I’m going to comment on some statements by Roger Olson on this thread:
April 18, 2012 at 1:00 pm
What are you saying? That the Bible teaches that God caused the holocaust?
i) Of course the Bible doesn’t directly or specifically answer that question. The issue is whether the Bible has a general teaching on divine providence that implicitly answers that question.
ii) It isn’t just a question of what the Bible teaches. It’s also a question of what theological traditions like Arminianism teach. How does Olson define causation? Here’s an attempt to capture our intuitive sense of causation:
“We think of a cause as something that makes a difference, and the difference it makes must be a difference from what would have happened without it. Had it been absent, its effects — some of them, at least, and usually all — would have been absent as well.” D. Lewis, “Causation,” Journal of Philosophy (1973) 70: 556–67.
That seems like a good working definition to me. On that definition, the Arminian God caused the Holocaust. For divine creation and providence makes a difference from what would have happened without it. Absent divine creation and providence, the Holocaust would not have happened.
Olson can propose a different definition, but it mustn’t be an ad hoc definition.
iii) Of course, even this definition doesn’t mean God solely caused the Holocaust. There were human agents as well.
I find it helpful to jump right to the most extreme conclusion and then back up from there to test what a verse might mean. In my opinion, for whatever it’s worth, no interpretation of Scripture can stand up that can’t be preached standing in front of the gates of Auschwitz.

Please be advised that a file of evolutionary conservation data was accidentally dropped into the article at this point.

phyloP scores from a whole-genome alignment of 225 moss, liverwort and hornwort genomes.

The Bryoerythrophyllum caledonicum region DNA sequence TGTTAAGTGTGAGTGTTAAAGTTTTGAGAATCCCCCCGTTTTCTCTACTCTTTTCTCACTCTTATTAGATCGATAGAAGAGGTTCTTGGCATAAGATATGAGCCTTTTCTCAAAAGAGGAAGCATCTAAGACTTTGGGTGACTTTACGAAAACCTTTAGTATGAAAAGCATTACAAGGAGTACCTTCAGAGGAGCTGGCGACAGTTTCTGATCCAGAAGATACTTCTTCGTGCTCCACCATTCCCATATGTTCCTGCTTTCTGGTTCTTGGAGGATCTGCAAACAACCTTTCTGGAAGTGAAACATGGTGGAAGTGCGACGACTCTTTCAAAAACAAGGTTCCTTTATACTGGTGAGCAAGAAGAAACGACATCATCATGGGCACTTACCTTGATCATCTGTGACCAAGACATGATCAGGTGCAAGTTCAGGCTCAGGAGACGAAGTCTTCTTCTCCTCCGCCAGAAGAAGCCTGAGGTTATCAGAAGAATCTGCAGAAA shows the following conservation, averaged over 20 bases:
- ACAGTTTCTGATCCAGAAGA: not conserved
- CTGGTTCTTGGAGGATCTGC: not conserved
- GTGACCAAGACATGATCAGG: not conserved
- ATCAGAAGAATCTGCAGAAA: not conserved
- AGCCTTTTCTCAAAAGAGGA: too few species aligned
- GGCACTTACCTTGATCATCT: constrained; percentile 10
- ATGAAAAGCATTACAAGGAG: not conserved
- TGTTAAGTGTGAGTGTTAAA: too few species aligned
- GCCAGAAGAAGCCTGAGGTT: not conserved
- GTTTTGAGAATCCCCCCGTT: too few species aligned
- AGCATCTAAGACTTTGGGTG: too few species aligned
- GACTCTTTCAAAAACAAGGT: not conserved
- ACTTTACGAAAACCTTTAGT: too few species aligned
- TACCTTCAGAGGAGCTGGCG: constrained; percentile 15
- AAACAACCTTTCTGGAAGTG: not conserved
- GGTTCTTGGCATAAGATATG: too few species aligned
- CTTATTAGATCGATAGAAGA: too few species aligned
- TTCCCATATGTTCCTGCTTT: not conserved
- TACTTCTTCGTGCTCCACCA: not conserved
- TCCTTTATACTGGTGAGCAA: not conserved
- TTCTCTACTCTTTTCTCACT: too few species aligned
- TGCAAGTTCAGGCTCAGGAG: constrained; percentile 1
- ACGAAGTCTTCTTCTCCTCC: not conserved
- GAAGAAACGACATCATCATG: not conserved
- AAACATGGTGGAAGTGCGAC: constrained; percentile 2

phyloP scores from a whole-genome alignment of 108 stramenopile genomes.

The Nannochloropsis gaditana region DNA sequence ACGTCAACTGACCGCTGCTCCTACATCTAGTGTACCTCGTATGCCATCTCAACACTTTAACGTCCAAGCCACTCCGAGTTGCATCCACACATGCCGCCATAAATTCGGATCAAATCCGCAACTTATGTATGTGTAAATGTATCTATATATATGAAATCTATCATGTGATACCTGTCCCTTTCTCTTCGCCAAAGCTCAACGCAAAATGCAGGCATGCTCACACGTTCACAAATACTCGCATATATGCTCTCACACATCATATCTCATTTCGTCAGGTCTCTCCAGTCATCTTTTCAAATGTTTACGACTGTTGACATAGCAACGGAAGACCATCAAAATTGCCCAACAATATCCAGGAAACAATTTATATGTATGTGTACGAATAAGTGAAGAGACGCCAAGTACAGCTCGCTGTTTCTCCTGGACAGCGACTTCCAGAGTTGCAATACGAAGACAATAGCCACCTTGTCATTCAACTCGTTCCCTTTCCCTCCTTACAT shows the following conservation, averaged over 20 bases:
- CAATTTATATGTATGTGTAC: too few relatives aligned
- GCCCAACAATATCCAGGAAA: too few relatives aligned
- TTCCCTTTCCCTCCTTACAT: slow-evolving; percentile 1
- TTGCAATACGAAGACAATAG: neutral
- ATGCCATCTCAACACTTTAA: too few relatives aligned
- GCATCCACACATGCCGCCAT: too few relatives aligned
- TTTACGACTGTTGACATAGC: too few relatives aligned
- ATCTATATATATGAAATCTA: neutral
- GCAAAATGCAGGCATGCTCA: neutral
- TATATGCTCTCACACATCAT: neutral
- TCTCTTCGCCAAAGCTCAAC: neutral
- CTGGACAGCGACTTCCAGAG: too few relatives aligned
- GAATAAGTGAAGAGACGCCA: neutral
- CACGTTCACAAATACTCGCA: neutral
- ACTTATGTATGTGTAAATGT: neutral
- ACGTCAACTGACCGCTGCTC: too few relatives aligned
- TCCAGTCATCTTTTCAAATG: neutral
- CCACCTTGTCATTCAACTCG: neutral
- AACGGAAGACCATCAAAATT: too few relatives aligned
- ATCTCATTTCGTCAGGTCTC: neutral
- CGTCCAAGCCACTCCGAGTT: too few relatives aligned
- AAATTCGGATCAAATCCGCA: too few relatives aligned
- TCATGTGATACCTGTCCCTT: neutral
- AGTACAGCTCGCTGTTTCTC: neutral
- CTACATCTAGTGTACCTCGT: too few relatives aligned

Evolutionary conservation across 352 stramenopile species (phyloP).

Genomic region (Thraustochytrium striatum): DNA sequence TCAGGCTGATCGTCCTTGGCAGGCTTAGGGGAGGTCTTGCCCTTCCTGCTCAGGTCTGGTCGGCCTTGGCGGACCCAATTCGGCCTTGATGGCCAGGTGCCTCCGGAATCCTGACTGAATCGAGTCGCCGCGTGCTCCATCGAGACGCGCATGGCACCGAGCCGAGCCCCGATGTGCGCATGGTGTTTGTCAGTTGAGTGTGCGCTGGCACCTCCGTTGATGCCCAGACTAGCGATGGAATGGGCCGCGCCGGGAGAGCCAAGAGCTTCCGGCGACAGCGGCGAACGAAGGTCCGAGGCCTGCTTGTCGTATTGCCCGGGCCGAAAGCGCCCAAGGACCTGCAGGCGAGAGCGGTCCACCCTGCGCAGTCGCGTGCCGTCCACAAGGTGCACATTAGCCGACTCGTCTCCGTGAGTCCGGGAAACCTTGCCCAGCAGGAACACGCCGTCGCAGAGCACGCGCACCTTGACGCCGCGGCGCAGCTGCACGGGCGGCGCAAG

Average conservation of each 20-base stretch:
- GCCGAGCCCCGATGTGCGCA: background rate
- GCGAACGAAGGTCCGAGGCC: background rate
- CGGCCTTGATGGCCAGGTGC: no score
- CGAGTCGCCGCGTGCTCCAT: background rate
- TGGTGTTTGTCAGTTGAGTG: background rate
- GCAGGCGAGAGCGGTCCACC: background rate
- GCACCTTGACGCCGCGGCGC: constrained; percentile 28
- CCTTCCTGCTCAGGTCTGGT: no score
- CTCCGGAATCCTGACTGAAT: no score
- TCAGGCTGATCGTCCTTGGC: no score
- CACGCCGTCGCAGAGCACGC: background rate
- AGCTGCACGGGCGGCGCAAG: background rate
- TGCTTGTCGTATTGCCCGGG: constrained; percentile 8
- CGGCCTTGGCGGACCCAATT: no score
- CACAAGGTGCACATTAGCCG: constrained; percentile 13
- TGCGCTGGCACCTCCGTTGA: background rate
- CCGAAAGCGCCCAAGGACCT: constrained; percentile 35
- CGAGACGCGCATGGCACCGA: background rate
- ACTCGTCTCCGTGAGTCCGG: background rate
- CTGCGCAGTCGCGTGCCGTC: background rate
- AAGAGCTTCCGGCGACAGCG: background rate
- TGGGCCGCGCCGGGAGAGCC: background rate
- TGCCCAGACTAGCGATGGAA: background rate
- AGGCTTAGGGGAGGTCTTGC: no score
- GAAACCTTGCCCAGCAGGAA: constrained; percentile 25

i) That’s just grandstanding. Scripture means whatever it means.
Olson’s objection is an emotional bluff. He draws a line in the sand, then dares us to cross it. But that’s a tacit admission that his own position is indefensible, so he must to resort to these last-ditch tactics.
His objection is a first strike to bar any interpretation that conflicts with his prior commitments, even before we crack open the pages of Scripture and see what it says. That shows contempt for the word of God. We can’t preemptively eliminate certain interpretations before we even read what the Bible has to say.
ii) What’s so special about Auschwitz? History is littered with atrocities, large and small. Scripture itself chronicles a number of atrocities. The Holocaust doesn’t mark a turning point in hermeneutics. This is not a uniquely evil event.
April 18, 2012 at 1:05 pm
I disagree that Job says God used Satan as his instrument to bring all those things upon Job. The narrative does not say God wanted those things to happen to Job and therefore brought in Satan and ordered him to go and do those things. To be sure, God allowed it. We’ve been over that so many times here it’s getting tiresome. To me, perhaps not to you, “permitting” and “ordaining” are not the same.
i) If God didn’t want those things to happen to Job, then why did he allow it? Did he allow it against his will? Didn’t he want to allow it? Did Satan put the squeeze on God?
ii) According to the prologue, God has a reason for allowing Satan to afflict Job. He was calling Satan’s bluff. Rising to the challenge.
iii) Olson keeps trotting out the distinction between “permitting” and “ordaining” as if that’s ipso facto exculpatory. Sometimes that’s morally relevant, but in other cases it’s not.